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Batman Annual #1 [Review]

Full review posted to cxPulp.com.

Story: 4.5/5
Art: 4.5/5
Overall: 4.5/5

Superman Family Adventures #1 [Review]

Full review posted to cxPulp.com

Story: 4/5
Art: 4/5
Overall: 4.5/5

Falling for Digital Comics

comixologyatomicrobo001It’s taken me awhile, but I do believe I’ve largely “come around” to a certain acceptance of digital comics. I have not wholly EMBRACED digital, but I’ve come to see some definite perks to “going digital.”

A few months ago, I decided to try the nook app on my phone for reading The Girl Who Kicked the Hornet’s Nest and found that I loved being able to read prose on my phone. Rather than lugging around this large hardback, I could simply read from my phone’s screen, and since I always carry my phone, I’d always have my book on-hand as well without having to adjust for (physical) space.

dccomixologyappbatwingComics have been a much different thing for me, given the tiny size of this phone’s screen. So I’ve been resistant, occasionally downloading a freebie “just to have it” on the phone, but never purchasing any comics. I did purchase several issues of Batwing digitally, to try out the format, though I’m almost certain as of this typing that I’ve yet to read beyond #2 and quit buying after #7 (hey, once I catch up on the reading, the later issues’ll still be there!).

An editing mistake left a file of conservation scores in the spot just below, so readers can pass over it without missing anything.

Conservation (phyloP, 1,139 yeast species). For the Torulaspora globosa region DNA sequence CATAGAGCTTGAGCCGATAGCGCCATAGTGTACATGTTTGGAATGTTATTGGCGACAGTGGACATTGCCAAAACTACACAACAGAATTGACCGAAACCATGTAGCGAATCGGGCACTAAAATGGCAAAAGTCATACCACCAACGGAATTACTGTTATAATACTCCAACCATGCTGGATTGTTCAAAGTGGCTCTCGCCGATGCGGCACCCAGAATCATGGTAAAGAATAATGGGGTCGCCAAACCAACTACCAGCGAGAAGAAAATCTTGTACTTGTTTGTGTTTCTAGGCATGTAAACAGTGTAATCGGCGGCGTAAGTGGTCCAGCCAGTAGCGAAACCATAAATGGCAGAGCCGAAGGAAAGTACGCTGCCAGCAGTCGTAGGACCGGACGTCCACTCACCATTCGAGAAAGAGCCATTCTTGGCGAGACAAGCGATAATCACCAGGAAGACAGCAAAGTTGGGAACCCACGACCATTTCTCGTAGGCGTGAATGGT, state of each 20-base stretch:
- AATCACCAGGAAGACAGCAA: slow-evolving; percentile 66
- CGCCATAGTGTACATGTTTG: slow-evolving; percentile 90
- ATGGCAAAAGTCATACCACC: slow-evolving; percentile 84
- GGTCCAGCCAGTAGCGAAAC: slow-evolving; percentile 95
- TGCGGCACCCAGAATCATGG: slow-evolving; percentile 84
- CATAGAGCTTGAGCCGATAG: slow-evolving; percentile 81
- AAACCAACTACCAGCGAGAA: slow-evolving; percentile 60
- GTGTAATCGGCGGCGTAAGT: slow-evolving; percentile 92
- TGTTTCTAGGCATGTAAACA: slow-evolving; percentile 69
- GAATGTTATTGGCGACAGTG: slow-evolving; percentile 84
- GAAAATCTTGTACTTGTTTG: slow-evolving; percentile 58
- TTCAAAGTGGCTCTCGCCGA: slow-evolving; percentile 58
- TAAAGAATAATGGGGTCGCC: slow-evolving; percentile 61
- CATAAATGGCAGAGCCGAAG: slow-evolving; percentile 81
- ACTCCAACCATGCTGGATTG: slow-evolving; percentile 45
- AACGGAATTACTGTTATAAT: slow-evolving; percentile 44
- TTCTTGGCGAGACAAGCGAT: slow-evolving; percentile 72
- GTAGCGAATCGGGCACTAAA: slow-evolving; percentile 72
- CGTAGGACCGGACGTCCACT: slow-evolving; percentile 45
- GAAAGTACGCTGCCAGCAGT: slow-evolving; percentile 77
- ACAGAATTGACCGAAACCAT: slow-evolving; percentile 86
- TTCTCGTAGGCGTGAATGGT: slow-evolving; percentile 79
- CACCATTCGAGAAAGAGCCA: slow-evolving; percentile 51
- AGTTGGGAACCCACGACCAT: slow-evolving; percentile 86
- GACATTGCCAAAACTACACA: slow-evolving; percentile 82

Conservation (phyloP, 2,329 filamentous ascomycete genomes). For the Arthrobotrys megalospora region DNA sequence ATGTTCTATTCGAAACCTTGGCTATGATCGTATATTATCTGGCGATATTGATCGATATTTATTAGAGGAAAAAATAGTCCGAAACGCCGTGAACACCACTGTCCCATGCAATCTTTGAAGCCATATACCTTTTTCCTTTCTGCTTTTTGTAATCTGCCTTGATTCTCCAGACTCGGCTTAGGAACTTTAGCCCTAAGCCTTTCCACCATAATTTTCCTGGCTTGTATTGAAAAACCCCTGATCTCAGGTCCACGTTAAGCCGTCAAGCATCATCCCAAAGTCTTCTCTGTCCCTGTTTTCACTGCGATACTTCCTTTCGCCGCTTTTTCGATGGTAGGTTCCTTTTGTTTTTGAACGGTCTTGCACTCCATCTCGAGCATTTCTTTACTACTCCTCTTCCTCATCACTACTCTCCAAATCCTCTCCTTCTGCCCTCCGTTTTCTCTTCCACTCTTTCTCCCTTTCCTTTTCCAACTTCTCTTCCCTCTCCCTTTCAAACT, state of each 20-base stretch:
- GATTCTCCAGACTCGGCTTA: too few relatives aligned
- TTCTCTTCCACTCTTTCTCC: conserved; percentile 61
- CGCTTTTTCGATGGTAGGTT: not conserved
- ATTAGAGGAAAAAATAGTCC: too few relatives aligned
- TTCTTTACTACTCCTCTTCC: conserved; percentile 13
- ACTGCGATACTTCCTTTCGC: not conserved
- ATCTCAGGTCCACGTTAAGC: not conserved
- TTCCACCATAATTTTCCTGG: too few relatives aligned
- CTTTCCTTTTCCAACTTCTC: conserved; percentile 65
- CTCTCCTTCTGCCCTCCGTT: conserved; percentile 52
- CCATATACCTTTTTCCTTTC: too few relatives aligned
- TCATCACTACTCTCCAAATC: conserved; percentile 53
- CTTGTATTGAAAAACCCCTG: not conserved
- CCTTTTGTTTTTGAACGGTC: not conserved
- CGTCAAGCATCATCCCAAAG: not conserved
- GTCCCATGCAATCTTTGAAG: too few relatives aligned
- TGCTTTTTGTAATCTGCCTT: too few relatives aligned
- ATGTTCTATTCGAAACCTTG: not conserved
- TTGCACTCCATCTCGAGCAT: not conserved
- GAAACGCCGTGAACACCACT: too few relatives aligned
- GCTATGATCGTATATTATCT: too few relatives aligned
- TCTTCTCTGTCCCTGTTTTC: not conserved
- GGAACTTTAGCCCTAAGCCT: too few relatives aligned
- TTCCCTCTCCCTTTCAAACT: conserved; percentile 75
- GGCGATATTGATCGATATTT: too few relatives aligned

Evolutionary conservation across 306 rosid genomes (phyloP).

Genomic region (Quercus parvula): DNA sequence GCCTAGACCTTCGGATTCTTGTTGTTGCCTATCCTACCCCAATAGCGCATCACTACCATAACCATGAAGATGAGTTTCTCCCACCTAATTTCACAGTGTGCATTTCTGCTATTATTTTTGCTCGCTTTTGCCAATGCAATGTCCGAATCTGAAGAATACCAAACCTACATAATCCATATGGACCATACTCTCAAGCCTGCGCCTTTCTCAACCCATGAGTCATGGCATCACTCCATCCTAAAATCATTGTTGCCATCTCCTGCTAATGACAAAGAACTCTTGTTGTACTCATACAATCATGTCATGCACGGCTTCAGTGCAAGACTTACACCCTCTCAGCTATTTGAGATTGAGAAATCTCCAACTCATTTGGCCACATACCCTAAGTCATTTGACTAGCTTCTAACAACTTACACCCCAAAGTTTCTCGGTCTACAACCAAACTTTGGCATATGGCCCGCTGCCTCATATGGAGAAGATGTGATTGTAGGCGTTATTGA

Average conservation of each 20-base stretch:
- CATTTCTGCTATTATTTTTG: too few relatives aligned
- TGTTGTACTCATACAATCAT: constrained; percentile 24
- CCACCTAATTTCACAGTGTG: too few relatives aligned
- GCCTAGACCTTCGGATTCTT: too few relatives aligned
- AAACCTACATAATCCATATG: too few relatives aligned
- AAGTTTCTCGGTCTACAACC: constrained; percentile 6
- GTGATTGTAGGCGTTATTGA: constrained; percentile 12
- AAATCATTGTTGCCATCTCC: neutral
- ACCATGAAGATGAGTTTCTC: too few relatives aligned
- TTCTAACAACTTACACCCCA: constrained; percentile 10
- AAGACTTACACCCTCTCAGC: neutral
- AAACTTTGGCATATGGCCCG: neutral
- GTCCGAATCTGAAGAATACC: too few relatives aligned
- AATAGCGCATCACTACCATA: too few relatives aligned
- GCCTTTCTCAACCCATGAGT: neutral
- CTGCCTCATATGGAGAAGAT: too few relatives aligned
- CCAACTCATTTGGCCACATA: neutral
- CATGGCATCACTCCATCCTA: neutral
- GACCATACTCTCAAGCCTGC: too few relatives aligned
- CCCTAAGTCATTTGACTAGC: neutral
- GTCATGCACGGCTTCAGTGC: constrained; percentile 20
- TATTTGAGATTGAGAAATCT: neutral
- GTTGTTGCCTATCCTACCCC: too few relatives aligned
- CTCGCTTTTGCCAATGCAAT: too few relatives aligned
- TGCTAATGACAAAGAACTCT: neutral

But a few weeks back, I jumped on the Batman sale from Comixology to purchase the single issues of A Death in the Family, for the sheer principle of having (in SOME form) the individual issues of this story after all these years. $4 for the set when a single issue of anything new is the same price…it was like paying for one comic, and these are in my phone so I can read ’em or refer to ’em whenever…and conveniently. Continue reading

Secret Avengers #27 [Review]

Full review posted to cxPulp.com

Story: 4/5
Art: 3/5
Overall: 4/5

Booking Through Thursday: Pet Names

btt buttonDo you have any pet that has a name inspired by your readings?

If not, what would you pick if you DID?

Do any of your friends have book-based names for their pets? (Or their children?)